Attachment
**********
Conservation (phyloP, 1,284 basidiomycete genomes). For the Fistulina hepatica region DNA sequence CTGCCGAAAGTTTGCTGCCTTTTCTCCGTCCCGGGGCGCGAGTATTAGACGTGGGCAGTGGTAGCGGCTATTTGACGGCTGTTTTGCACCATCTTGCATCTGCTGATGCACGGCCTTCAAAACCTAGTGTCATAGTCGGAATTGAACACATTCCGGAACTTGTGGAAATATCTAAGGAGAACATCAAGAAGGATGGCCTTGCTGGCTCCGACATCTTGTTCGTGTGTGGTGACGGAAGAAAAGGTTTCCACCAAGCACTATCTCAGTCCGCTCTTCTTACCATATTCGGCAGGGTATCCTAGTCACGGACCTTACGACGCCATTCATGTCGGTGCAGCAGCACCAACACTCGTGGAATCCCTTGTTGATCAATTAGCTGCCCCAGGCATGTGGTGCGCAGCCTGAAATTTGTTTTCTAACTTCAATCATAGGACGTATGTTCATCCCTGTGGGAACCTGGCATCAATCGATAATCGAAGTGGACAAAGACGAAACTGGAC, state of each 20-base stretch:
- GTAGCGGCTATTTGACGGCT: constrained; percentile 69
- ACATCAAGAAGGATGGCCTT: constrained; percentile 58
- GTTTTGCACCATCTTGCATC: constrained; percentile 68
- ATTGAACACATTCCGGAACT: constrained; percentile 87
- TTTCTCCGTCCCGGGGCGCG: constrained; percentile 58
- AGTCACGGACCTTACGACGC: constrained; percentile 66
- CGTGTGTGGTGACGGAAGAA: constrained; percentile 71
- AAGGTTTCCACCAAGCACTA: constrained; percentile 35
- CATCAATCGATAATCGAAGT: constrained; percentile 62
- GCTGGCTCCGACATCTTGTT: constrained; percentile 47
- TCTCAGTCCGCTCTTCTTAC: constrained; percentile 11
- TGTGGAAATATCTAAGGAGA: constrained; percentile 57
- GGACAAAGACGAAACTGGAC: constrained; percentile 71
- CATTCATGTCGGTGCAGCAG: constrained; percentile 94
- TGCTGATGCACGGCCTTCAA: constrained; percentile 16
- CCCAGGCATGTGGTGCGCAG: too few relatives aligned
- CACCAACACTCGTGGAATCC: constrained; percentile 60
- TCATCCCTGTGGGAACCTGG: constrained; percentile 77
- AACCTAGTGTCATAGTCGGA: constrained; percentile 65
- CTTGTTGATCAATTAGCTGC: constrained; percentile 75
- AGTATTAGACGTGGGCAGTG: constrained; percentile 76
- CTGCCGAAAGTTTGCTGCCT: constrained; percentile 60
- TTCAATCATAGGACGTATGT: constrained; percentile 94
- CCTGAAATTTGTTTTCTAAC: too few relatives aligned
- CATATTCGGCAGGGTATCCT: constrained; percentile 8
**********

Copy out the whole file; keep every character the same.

Conservation (phyloP, 1,284 basidiomycete genomes). For the Fistulina hepatica region DNA sequence CTGCCGAAAGTTTGCTGCCTTTTCTCCGTCCCGGGGCGCGAGTATTAGACGTGGGCAGTGGTAGCGGCTATTTGACGGCTGTTTTGCACCATCTTGCATCTGCTGATGCACGGCCTTCAAAACCTAGTGTCATAGTCGGAATTGAACACATTCCGGAACTTGTGGAAATATCTAAGGAGAACATCAAGAAGGATGGCCTTGCTGGCTCCGACATCTTGTTCGTGTGTGGTGACGGAAGAAAAGGTTTCCACCAAGCACTATCTCAGTCCGCTCTTCTTACCATATTCGGCAGGGTATCCTAGTCACGGACCTTACGACGCCATTCATGTCGGTGCAGCAGCACCAACACTCGTGGAATCCCTTGTTGATCAATTAGCTGCCCCAGGCATGTGGTGCGCAGCCTGAAATTTGTTTTCTAACTTCAATCATAGGACGTATGTTCATCCCTGTGGGAACCTGGCATCAATCGATAATCGAAGTGGACAAAGACGAAACTGGAC, state of each 20-base stretch:
- GTAGCGGCTATTTGACGGCT: constrained; percentile 69
- ACATCAAGAAGGATGGCCTT: constrained; percentile 58
- GTTTTGCACCATCTTGCATC: constrained; percentile 68
- ATTGAACACATTCCGGAACT: constrained; percentile 87
- TTTCTCCGTCCCGGGGCGCG: constrained; percentile 58
- AGTCACGGACCTTACGACGC: constrained; percentile 66
- CGTGTGTGGTGACGGAAGAA: constrained; percentile 71
- AAGGTTTCCACCAAGCACTA: constrained; percentile 35
- CATCAATCGATAATCGAAGT: constrained; percentile 62
- GCTGGCTCCGACATCTTGTT: constrained; percentile 47
- TCTCAGTCCGCTCTTCTTAC: constrained; percentile 11
- TGTGGAAATATCTAAGGAGA: constrained; percentile 57
- GGACAAAGACGAAACTGGAC: constrained; percentile 71
- CATTCATGTCGGTGCAGCAG: constrained; percentile 94
- TGCTGATGCACGGCCTTCAA: constrained; percentile 16
- CCCAGGCATGTGGTGCGCAG: too few relatives aligned
- CACCAACACTCGTGGAATCC: constrained; percentile 60
- TCATCCCTGTGGGAACCTGG: constrained; percentile 77
- AACCTAGTGTCATAGTCGGA: constrained; percentile 65
- CTTGTTGATCAATTAGCTGC: constrained; percentile 75
- AGTATTAGACGTGGGCAGTG: constrained; percentile 76
- CTGCCGAAAGTTTGCTGCCT: constrained; percentile 60
- TTCAATCATAGGACGTATGT: constrained; percentile 94
- CCTGAAATTTGTTTTCTAAC: too few relatives aligned
- CATATTCGGCAGGGTATCCT: constrained; percentile 8